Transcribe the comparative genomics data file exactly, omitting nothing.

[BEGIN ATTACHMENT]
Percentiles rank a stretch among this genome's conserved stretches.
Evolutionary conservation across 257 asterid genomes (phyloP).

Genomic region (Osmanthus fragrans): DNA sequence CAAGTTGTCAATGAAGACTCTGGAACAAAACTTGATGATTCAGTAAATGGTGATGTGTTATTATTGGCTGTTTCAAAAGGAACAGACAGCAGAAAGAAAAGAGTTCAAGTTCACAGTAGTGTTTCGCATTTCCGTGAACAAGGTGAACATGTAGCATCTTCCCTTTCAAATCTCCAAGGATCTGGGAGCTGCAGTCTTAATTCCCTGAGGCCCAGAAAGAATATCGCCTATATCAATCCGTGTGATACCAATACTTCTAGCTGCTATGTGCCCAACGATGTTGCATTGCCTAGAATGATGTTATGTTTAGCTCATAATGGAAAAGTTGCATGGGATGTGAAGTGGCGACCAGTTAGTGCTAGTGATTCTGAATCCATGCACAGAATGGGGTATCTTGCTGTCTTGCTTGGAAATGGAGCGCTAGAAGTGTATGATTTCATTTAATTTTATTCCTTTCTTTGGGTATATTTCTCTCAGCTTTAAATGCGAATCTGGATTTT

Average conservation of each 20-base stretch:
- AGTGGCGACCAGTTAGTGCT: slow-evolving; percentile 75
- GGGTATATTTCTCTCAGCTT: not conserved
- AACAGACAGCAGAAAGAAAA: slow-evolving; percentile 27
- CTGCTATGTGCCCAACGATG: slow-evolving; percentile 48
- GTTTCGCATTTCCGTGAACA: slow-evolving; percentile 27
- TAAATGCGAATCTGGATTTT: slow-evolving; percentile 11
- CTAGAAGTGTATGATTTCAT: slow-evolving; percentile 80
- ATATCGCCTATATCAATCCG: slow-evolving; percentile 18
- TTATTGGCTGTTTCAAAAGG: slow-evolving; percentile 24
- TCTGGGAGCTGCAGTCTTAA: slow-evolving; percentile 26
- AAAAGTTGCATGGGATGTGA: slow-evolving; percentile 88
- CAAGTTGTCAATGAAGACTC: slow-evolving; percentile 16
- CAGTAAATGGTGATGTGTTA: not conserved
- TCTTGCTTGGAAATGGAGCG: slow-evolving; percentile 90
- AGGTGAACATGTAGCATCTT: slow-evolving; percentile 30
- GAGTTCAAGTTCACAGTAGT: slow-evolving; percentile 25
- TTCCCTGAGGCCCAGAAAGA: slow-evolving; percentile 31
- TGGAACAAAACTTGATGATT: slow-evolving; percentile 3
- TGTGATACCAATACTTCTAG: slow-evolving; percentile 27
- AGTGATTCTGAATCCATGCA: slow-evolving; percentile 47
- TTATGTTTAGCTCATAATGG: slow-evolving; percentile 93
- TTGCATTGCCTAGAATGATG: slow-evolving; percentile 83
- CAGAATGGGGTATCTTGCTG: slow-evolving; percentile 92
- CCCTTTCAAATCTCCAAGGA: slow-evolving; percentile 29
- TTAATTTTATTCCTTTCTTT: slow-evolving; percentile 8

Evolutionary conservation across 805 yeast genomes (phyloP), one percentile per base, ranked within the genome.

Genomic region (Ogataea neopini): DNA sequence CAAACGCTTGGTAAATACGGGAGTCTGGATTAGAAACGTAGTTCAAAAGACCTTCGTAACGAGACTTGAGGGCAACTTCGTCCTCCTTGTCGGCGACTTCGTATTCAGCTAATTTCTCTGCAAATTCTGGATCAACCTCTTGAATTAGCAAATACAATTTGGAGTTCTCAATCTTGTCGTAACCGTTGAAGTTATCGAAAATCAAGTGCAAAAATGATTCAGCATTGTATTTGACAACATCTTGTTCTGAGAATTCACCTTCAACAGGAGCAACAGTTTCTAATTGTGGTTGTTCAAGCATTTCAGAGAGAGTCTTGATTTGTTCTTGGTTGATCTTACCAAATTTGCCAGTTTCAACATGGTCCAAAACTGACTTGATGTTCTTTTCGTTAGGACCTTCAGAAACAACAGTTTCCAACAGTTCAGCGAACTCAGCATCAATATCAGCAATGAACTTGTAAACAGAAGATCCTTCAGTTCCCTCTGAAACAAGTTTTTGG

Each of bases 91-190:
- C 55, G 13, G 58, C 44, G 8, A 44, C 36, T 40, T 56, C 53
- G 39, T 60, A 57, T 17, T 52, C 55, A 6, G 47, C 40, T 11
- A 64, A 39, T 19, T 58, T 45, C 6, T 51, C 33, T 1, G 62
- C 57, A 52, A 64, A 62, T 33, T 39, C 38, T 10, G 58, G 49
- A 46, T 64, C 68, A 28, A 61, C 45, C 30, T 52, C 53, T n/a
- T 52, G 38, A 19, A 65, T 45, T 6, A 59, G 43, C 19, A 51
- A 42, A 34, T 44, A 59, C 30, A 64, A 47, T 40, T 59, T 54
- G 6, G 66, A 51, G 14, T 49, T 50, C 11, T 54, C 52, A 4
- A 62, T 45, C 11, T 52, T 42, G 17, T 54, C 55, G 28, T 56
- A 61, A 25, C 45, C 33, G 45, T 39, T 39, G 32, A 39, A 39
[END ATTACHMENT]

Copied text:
Percentiles rank a stretch among this genome's conserved stretches.
Evolutionary conservation across 257 asterid genomes (phyloP).

Genomic region (Osmanthus fragrans): DNA sequence CAAGTTGTCAATGAAGACTCTGGAACAAAACTTGATGATTCAGTAAATGGTGATGTGTTATTATTGGCTGTTTCAAAAGGAACAGACAGCAGAAAGAAAAGAGTTCAAGTTCACAGTAGTGTTTCGCATTTCCGTGAACAAGGTGAACATGTAGCATCTTCCCTTTCAAATCTCCAAGGATCTGGGAGCTGCAGTCTTAATTCCCTGAGGCCCAGAAAGAATATCGCCTATATCAATCCGTGTGATACCAATACTTCTAGCTGCTATGTGCCCAACGATGTTGCATTGCCTAGAATGATGTTATGTTTAGCTCATAATGGAAAAGTTGCATGGGATGTGAAGTGGCGACCAGTTAGTGCTAGTGATTCTGAATCCATGCACAGAATGGGGTATCTTGCTGTCTTGCTTGGAAATGGAGCGCTAGAAGTGTATGATTTCATTTAATTTTATTCCTTTCTTTGGGTATATTTCTCTCAGCTTTAAATGCGAATCTGGATTTT

Average conservation of each 20-base stretch:
- AGTGGCGACCAGTTAGTGCT: slow-evolving; percentile 75
- GGGTATATTTCTCTCAGCTT: not conserved
- AACAGACAGCAGAAAGAAAA: slow-evolving; percentile 27
- CTGCTATGTGCCCAACGATG: slow-evolving; percentile 48
- GTTTCGCATTTCCGTGAACA: slow-evolving; percentile 27
- TAAATGCGAATCTGGATTTT: slow-evolving; percentile 11
- CTAGAAGTGTATGATTTCAT: slow-evolving; percentile 80
- ATATCGCCTATATCAATCCG: slow-evolving; percentile 18
- TTATTGGCTGTTTCAAAAGG: slow-evolving; percentile 24
- TCTGGGAGCTGCAGTCTTAA: slow-evolving; percentile 26
- AAAAGTTGCATGGGATGTGA: slow-evolving; percentile 88
- CAAGTTGTCAATGAAGACTC: slow-evolving; percentile 16
- CAGTAAATGGTGATGTGTTA: not conserved
- TCTTGCTTGGAAATGGAGCG: slow-evolving; percentile 90
- AGGTGAACATGTAGCATCTT: slow-evolving; percentile 30
- GAGTTCAAGTTCACAGTAGT: slow-evolving; percentile 25
- TTCCCTGAGGCCCAGAAAGA: slow-evolving; percentile 31
- TGGAACAAAACTTGATGATT: slow-evolving; percentile 3
- TGTGATACCAATACTTCTAG: slow-evolving; percentile 27
- AGTGATTCTGAATCCATGCA: slow-evolving; percentile 47
- TTATGTTTAGCTCATAATGG: slow-evolving; percentile 93
- TTGCATTGCCTAGAATGATG: slow-evolving; percentile 83
- CAGAATGGGGTATCTTGCTG: slow-evolving; percentile 92
- CCCTTTCAAATCTCCAAGGA: slow-evolving; percentile 29
- TTAATTTTATTCCTTTCTTT: slow-evolving; percentile 8

Evolutionary conservation across 805 yeast genomes (phyloP), one percentile per base, ranked within the genome.

Genomic region (Ogataea neopini): DNA sequence CAAACGCTTGGTAAATACGGGAGTCTGGATTAGAAACGTAGTTCAAAAGACCTTCGTAACGAGACTTGAGGGCAACTTCGTCCTCCTTGTCGGCGACTTCGTATTCAGCTAATTTCTCTGCAAATTCTGGATCAACCTCTTGAATTAGCAAATACAATTTGGAGTTCTCAATCTTGTCGTAACCGTTGAAGTTATCGAAAATCAAGTGCAAAAATGATTCAGCATTGTATTTGACAACATCTTGTTCTGAGAATTCACCTTCAACAGGAGCAACAGTTTCTAATTGTGGTTGTTCAAGCATTTCAGAGAGAGTCTTGATTTGTTCTTGGTTGATCTTACCAAATTTGCCAGTTTCAACATGGTCCAAAACTGACTTGATGTTCTTTTCGTTAGGACCTTCAGAAACAACAGTTTCCAACAGTTCAGCGAACTCAGCATCAATATCAGCAATGAACTTGTAAACAGAAGATCCTTCAGTTCCCTCTGAAACAAGTTTTTGG

Each of bases 91-190:
- C 55, G 13, G 58, C 44, G 8, A 44, C 36, T 40, T 56, C 53
- G 39, T 60, A 57, T 17, T 52, C 55, A 6, G 47, C 40, T 11
- A 64, A 39, T 19, T 58, T 45, C 6, T 51, C 33, T 1, G 62
- C 57, A 52, A 64, A 62, T 33, T 39, C 38, T 10, G 58, G 49
- A 46, T 64, C 68, A 28, A 61, C 45, C 30, T 52, C 53, T n/a
- T 52, G 38, A 19, A 65, T 45, T 6, A 59, G 43, C 19, A 51
- A 42, A 34, T 44, A 59, C 30, A 64, A 47, T 40, T 59, T 54
- G 6, G 66, A 51, G 14, T 49, T 50, C 11, T 54, C 52, A 4
- A 62, T 45, C 11, T 52, T 42, G 17, T 54, C 55, G 28, T 56
- A 61, A 25, C 45, C 33, G 45, T 39, T 39, G 32, A 39, A 39